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Treatment for Late-Onset Obsessive-Compulsive Disorder with Parkinsonism
Arunlata Agarwal, M.D.; Devdutta Biswas, M.D.; Raja Sadhu, M.D.
The Journal of Neuropsychiatry and Clinical Neurosciences 2008;20:331-336.
View Author and Article Information

Received March 24, 2007; revised July 10, 2007; accepted July 23, 2007. Drs. Agarwal and Biswas are affiliated with the Department Of Psychiatry at Maulana Azad Medical College and G.B. Pant Hospital in New Delhi; Dr. Sadhu is affiliated with the Department Of Psychiatry, All India Institute of Medical Sciences in New Delhi. Address correspondence to A.L. Agarwal, M.D., D-5, M.A.M.C. Campus, New Delhi- 110002, India; dralagrawal@hotmail.com (e-mail).

Copyright © 2008 American Psychiatric Publishing, Inc.

Abstract

Dysfunction of the basal ganglia and frontal subcortical structures occurs in both obsessive-compulsive disorder and parkinsonism. Treatment of obsessive-compulsive disorder with parkinsonism is a therapeutic challenge, especially in old age as selective serotonin reuptake inhibitors may aggravate motor symptoms and worsen clinical conditions. The authors present a series of patients with late onset obsessive-compulsive disorder demonstrating improvement in obsessive-compulsive disorder as well as parkinsonian signs.

Abstract Teaser
Figures in this Article

An association of obsessive-compulsive disorder (OCD) with movement disorders (e.g., Tourette’s syndrome, Huntington’s disease, and Sydenham’s chorea) has been noted since the recognition of the latter.1 The association of obsessive-compulsive disorder with parkinsonism was recognized during the encephalitis lethargica pandemic in 1917 when its occurrence temporarily provided insight on the importance of the basal ganglia and subcortical structures in movement disorders and OCD.2,3 Although neurology and psychiatry were distancing themselves from each other, it was recognized that disorders affecting the brain were not always clinically expressed in only one of these specialties.1 In the next few decades, neurology focused more on neurobiology and evolved along a parallel yet completely separate line from psychiatry, which took a more biopsychological approach to understanding the human brain.4 The development of structural and functional imaging in the 1980s led to a new era and provided an impetus for the reunification of the neurosciences. A spate of imaging studies in OCD ensued, which demonstrated evidence of the dysfunction of basal ganglia, especially caudate and frontal subcortical structures.59 On the basis of these data, several authors have advanced models of basal ganglia thalamocortical circuits in which behavior is modulated by filtering irrelevant thoughts. Dysfunction of these circuits has been proposed in the pathogenesis of OCD.1012 From 1988 onward, case reports of basal ganglia lesions (diagnosed radiologically) associated with OCD were reported by several authors.1320 These reports spurred studies exploring the prevalence of anxiety disorders,2123 especially OCD, in Parkinson’s disease.2427 The studies were conducted on patients with established Parkinson’s disease, but the results conflicted—some authors reported association22,24,26 and some reported a lack of association.25,27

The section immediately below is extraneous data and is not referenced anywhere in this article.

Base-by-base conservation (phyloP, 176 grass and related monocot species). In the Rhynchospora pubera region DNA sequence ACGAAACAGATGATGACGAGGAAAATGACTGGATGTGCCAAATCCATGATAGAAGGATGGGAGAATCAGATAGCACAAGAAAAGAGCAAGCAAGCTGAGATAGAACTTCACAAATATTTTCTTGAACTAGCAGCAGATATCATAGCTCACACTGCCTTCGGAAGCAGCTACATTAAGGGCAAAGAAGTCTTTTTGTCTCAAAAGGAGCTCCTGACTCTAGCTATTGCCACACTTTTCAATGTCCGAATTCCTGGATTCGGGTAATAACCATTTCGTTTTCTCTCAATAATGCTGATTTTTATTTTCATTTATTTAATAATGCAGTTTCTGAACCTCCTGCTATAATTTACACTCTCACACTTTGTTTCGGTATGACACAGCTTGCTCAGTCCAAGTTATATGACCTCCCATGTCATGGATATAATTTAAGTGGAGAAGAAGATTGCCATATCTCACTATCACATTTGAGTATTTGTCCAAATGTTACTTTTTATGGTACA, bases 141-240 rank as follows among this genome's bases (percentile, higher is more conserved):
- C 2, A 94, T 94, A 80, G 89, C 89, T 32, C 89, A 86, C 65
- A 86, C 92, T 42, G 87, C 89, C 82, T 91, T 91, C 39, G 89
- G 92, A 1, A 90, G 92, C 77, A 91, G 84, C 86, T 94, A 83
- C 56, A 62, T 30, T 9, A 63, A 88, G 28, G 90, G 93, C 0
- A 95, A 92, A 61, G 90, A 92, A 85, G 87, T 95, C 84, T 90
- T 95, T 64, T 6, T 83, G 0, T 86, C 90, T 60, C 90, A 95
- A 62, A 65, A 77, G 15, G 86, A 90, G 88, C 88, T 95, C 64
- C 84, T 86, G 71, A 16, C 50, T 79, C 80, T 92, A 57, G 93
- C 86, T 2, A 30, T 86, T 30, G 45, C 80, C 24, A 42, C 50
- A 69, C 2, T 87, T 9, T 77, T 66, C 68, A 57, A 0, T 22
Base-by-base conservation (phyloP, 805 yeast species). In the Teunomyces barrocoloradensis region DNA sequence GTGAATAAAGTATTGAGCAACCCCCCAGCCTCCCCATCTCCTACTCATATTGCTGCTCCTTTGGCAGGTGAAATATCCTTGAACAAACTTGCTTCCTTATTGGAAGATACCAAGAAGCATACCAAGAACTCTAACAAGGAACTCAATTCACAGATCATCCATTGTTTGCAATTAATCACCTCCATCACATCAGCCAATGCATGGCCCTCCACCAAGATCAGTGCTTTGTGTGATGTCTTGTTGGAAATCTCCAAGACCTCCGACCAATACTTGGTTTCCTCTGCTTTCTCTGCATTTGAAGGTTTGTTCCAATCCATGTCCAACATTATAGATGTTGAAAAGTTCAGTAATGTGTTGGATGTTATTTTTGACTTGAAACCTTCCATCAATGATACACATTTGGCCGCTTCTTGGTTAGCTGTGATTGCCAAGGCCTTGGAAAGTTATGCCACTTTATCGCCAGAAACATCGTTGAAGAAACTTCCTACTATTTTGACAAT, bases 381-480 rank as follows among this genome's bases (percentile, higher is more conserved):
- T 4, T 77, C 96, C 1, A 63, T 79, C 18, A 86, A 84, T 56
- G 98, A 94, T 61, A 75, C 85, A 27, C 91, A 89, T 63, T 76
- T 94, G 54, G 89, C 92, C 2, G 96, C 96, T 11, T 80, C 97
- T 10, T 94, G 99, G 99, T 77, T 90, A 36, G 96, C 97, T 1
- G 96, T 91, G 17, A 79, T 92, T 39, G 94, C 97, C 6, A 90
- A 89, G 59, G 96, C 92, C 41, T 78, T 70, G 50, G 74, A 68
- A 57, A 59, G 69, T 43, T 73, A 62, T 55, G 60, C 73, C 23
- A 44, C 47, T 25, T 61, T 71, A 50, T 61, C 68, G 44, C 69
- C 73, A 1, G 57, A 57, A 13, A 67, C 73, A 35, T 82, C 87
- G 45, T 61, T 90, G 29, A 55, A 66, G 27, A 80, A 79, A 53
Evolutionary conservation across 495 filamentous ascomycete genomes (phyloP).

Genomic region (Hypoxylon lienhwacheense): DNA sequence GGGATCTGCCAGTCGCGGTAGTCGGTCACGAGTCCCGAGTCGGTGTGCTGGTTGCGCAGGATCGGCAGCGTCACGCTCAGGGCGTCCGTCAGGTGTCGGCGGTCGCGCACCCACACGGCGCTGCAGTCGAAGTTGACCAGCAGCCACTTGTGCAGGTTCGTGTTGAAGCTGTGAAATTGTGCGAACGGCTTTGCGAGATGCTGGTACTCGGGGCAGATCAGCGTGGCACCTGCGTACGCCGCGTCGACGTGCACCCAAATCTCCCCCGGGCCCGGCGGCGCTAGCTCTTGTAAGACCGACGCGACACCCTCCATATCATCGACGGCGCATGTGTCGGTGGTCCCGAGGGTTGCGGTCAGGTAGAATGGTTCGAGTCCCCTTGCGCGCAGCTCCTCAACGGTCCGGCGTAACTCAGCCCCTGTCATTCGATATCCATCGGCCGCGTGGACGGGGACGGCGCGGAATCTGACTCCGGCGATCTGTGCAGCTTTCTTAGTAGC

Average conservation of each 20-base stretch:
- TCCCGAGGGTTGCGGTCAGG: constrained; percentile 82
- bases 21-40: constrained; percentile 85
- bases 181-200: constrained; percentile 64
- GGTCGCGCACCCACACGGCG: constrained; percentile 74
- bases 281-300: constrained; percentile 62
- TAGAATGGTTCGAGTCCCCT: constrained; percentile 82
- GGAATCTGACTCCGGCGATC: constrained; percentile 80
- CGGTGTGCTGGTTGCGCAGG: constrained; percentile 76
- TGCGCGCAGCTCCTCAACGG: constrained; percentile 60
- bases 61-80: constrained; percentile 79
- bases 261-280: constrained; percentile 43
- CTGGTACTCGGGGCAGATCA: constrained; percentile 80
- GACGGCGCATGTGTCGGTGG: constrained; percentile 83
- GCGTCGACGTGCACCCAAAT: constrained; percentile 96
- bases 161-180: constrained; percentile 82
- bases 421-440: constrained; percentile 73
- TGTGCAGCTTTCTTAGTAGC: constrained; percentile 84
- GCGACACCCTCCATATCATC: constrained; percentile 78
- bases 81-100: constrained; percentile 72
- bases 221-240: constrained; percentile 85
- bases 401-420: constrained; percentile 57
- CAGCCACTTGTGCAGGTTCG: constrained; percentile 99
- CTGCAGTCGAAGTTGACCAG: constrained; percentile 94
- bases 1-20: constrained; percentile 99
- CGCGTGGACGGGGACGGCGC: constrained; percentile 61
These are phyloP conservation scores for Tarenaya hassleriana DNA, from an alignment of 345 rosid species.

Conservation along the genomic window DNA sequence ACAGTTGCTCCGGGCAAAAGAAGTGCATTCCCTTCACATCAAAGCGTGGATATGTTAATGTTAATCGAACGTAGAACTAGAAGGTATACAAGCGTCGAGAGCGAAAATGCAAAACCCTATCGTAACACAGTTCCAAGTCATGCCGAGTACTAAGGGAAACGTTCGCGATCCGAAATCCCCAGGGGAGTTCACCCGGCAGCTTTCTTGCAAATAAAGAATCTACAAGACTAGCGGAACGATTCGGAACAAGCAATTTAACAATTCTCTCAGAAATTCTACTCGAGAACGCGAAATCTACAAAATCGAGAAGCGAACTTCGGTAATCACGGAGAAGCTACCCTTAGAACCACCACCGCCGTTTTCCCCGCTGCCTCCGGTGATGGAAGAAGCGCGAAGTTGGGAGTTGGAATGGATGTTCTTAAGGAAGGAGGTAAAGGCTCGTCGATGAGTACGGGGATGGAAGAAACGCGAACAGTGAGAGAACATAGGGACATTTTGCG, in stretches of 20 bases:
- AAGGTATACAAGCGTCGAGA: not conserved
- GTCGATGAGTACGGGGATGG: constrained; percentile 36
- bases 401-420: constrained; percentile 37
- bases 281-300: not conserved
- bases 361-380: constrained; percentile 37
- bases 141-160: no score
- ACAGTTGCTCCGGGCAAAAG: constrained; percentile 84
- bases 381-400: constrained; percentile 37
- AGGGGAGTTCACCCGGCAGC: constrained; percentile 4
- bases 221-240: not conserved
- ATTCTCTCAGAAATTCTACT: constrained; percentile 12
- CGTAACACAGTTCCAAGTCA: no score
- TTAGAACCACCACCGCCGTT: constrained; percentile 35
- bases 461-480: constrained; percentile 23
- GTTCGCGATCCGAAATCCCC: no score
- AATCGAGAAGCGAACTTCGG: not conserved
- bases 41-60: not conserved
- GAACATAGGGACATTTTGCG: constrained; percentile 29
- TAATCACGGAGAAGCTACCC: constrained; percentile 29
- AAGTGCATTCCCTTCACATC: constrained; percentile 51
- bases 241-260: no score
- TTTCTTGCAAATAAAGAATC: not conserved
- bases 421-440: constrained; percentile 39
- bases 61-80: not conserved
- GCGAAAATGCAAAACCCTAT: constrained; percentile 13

Despite recognizing for nearly a century the possible association between OCD and parkinsonism, treatment needs of this special group remain relatively unexplored. Common therapeutic strategies for OCD like serotonin reuptake inhibitors (SSRIs) might aggravate motor symptoms by stimulating 5-HT2 receptors and inhibiting dopamine release in the basal ganglia.2833 On the other hand, -dopa for parkinsonism is reported to aggravate compulsive and impulsive symptoms.3436 Patients exhibiting both obsessive and parkinsonian features thus provide a therapeutic challenge for the clinician. A few studies have demonstrated the safety and efficacy of tricyclic antidepressants in depression with parkinsonism but have not clearly commented on the effect on motor features.3740 OCD with parkinsonism, however, has not been satisfactorily addressed.

We present a naturalistic follow-up study of a group of late-onset OCD patients exhibiting parkinsonian signs who demonstrated a response to clomipramine, which might be considered a viable option for such patients.

The patients were seen in the psychiatry clinic of a superspecialty tertiary care hospital in India over a span of 1 year. The hospital serves as the culmination point for many chronic and difficult-to-treat cases. This paper describes 10 patients who were diagnosed with OCD according to ICD-10 criteria and who showed parkinsonian signs (not deemed to be the effect of drugs). Two OCD patients without parkinsonian signs and one who did not undergo investigations were excluded from the study. Patients were rated on the Yale-Brown Obsessive Compulsive Scale, a 10-item scale that rates severity of obsessive-compulsive symptoms,41 and the Webster Scale for severity of parkinsonian features (bradykinesia, rigidity, gait, arm swing, tremor, and facial expression).42 We obtained cardiology, prostate, and glaucoma tests and clearance for starting tricyclic antidepressants. Patients were started on a regimen of clomipramine following the principle of starting low and going slow, and the dose was titrated on the basis of clinical improvement and tolerability. We periodically rated the patients on the Visual Analogue Scale, the Yale-Brown Obsessive-Compulsive Scale, and the Webster Scale through December 2006.